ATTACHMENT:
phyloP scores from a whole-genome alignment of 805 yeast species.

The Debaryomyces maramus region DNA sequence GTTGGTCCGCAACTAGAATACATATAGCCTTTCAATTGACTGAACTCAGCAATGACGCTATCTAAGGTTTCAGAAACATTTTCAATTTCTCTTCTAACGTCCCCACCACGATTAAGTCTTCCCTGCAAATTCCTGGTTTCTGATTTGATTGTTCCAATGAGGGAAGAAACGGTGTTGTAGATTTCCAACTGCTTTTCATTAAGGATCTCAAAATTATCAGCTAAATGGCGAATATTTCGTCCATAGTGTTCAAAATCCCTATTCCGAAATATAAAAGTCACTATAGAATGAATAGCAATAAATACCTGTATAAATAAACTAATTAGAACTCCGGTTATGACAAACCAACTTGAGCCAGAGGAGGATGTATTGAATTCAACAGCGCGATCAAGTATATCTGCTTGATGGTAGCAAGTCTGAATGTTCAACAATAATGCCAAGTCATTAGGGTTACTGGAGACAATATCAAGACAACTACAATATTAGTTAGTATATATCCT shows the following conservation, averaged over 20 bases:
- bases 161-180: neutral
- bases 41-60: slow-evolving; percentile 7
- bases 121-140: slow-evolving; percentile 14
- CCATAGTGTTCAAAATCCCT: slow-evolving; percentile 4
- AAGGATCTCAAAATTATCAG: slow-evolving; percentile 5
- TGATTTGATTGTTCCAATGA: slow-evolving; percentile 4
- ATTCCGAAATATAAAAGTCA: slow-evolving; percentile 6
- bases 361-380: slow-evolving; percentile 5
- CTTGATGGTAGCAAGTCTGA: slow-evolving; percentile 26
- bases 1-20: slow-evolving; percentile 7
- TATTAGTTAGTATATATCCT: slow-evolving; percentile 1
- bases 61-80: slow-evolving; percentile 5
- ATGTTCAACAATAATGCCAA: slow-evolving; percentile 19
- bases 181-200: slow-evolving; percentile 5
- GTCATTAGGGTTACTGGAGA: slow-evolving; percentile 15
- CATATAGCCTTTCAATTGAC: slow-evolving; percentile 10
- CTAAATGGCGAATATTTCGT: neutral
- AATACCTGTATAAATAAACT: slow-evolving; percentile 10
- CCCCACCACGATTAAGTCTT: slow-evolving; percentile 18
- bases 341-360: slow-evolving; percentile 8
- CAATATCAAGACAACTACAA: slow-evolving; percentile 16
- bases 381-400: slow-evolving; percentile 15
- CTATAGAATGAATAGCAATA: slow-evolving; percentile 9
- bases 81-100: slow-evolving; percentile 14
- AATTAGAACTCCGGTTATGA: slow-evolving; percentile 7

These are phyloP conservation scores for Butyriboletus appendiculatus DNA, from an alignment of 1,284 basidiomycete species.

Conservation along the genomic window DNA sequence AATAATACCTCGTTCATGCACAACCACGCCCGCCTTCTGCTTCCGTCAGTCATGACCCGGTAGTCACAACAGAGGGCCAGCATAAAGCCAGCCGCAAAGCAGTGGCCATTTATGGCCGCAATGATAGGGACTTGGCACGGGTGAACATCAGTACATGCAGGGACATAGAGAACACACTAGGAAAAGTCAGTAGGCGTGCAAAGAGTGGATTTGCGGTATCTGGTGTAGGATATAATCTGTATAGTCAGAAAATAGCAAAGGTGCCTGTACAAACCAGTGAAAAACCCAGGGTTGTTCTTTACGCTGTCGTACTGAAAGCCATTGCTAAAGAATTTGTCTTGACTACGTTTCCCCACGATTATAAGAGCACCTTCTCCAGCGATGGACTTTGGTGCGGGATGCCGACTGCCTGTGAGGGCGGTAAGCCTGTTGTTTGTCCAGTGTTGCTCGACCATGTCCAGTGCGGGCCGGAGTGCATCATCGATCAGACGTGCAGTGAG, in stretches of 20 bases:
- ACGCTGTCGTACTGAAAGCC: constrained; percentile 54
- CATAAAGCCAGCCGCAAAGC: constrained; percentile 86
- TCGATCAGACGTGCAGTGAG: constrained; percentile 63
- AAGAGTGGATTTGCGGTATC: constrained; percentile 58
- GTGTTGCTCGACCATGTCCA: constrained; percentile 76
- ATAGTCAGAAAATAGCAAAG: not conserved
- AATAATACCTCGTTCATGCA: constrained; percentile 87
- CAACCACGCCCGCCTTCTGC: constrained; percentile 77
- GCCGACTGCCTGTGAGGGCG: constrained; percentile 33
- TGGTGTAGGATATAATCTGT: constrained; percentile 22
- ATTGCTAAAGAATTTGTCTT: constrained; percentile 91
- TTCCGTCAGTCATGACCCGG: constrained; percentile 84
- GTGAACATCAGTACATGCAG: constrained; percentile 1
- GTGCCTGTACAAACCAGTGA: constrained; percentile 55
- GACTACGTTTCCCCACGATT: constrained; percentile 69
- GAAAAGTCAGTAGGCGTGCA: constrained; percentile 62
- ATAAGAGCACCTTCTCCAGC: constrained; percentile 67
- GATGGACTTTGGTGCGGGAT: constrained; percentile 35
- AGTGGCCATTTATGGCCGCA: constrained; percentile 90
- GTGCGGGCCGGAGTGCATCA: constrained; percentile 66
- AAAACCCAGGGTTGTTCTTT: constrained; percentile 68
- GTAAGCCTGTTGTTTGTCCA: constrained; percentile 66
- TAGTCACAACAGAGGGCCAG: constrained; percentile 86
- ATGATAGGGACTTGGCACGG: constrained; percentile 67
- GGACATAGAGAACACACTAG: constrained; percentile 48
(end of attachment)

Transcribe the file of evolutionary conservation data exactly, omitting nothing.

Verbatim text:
phyloP scores from a whole-genome alignment of 805 yeast species.

The Debaryomyces maramus region DNA sequence GTTGGTCCGCAACTAGAATACATATAGCCTTTCAATTGACTGAACTCAGCAATGACGCTATCTAAGGTTTCAGAAACATTTTCAATTTCTCTTCTAACGTCCCCACCACGATTAAGTCTTCCCTGCAAATTCCTGGTTTCTGATTTGATTGTTCCAATGAGGGAAGAAACGGTGTTGTAGATTTCCAACTGCTTTTCATTAAGGATCTCAAAATTATCAGCTAAATGGCGAATATTTCGTCCATAGTGTTCAAAATCCCTATTCCGAAATATAAAAGTCACTATAGAATGAATAGCAATAAATACCTGTATAAATAAACTAATTAGAACTCCGGTTATGACAAACCAACTTGAGCCAGAGGAGGATGTATTGAATTCAACAGCGCGATCAAGTATATCTGCTTGATGGTAGCAAGTCTGAATGTTCAACAATAATGCCAAGTCATTAGGGTTACTGGAGACAATATCAAGACAACTACAATATTAGTTAGTATATATCCT shows the following conservation, averaged over 20 bases:
- bases 161-180: neutral
- bases 41-60: slow-evolving; percentile 7
- bases 121-140: slow-evolving; percentile 14
- CCATAGTGTTCAAAATCCCT: slow-evolving; percentile 4
- AAGGATCTCAAAATTATCAG: slow-evolving; percentile 5
- TGATTTGATTGTTCCAATGA: slow-evolving; percentile 4
- ATTCCGAAATATAAAAGTCA: slow-evolving; percentile 6
- bases 361-380: slow-evolving; percentile 5
- CTTGATGGTAGCAAGTCTGA: slow-evolving; percentile 26
- bases 1-20: slow-evolving; percentile 7
- TATTAGTTAGTATATATCCT: slow-evolving; percentile 1
- bases 61-80: slow-evolving; percentile 5
- ATGTTCAACAATAATGCCAA: slow-evolving; percentile 19
- bases 181-200: slow-evolving; percentile 5
- GTCATTAGGGTTACTGGAGA: slow-evolving; percentile 15
- CATATAGCCTTTCAATTGAC: slow-evolving; percentile 10
- CTAAATGGCGAATATTTCGT: neutral
- AATACCTGTATAAATAAACT: slow-evolving; percentile 10
- CCCCACCACGATTAAGTCTT: slow-evolving; percentile 18
- bases 341-360: slow-evolving; percentile 8
- CAATATCAAGACAACTACAA: slow-evolving; percentile 16
- bases 381-400: slow-evolving; percentile 15
- CTATAGAATGAATAGCAATA: slow-evolving; percentile 9
- bases 81-100: slow-evolving; percentile 14
- AATTAGAACTCCGGTTATGA: slow-evolving; percentile 7

These are phyloP conservation scores for Butyriboletus appendiculatus DNA, from an alignment of 1,284 basidiomycete species.

Conservation along the genomic window DNA sequence AATAATACCTCGTTCATGCACAACCACGCCCGCCTTCTGCTTCCGTCAGTCATGACCCGGTAGTCACAACAGAGGGCCAGCATAAAGCCAGCCGCAAAGCAGTGGCCATTTATGGCCGCAATGATAGGGACTTGGCACGGGTGAACATCAGTACATGCAGGGACATAGAGAACACACTAGGAAAAGTCAGTAGGCGTGCAAAGAGTGGATTTGCGGTATCTGGTGTAGGATATAATCTGTATAGTCAGAAAATAGCAAAGGTGCCTGTACAAACCAGTGAAAAACCCAGGGTTGTTCTTTACGCTGTCGTACTGAAAGCCATTGCTAAAGAATTTGTCTTGACTACGTTTCCCCACGATTATAAGAGCACCTTCTCCAGCGATGGACTTTGGTGCGGGATGCCGACTGCCTGTGAGGGCGGTAAGCCTGTTGTTTGTCCAGTGTTGCTCGACCATGTCCAGTGCGGGCCGGAGTGCATCATCGATCAGACGTGCAGTGAG, in stretches of 20 bases:
- ACGCTGTCGTACTGAAAGCC: constrained; percentile 54
- CATAAAGCCAGCCGCAAAGC: constrained; percentile 86
- TCGATCAGACGTGCAGTGAG: constrained; percentile 63
- AAGAGTGGATTTGCGGTATC: constrained; percentile 58
- GTGTTGCTCGACCATGTCCA: constrained; percentile 76
- ATAGTCAGAAAATAGCAAAG: not conserved
- AATAATACCTCGTTCATGCA: constrained; percentile 87
- CAACCACGCCCGCCTTCTGC: constrained; percentile 77
- GCCGACTGCCTGTGAGGGCG: constrained; percentile 33
- TGGTGTAGGATATAATCTGT: constrained; percentile 22
- ATTGCTAAAGAATTTGTCTT: constrained; percentile 91
- TTCCGTCAGTCATGACCCGG: constrained; percentile 84
- GTGAACATCAGTACATGCAG: constrained; percentile 1
- GTGCCTGTACAAACCAGTGA: constrained; percentile 55
- GACTACGTTTCCCCACGATT: constrained; percentile 69
- GAAAAGTCAGTAGGCGTGCA: constrained; percentile 62
- ATAAGAGCACCTTCTCCAGC: constrained; percentile 67
- GATGGACTTTGGTGCGGGAT: constrained; percentile 35
- AGTGGCCATTTATGGCCGCA: constrained; percentile 90
- GTGCGGGCCGGAGTGCATCA: constrained; percentile 66
- AAAACCCAGGGTTGTTCTTT: constrained; percentile 68
- GTAAGCCTGTTGTTTGTCCA: constrained; percentile 66
- TAGTCACAACAGAGGGCCAG: constrained; percentile 86
- ATGATAGGGACTTGGCACGG: constrained; percentile 67
- GGACATAGAGAACACACTAG: constrained; percentile 48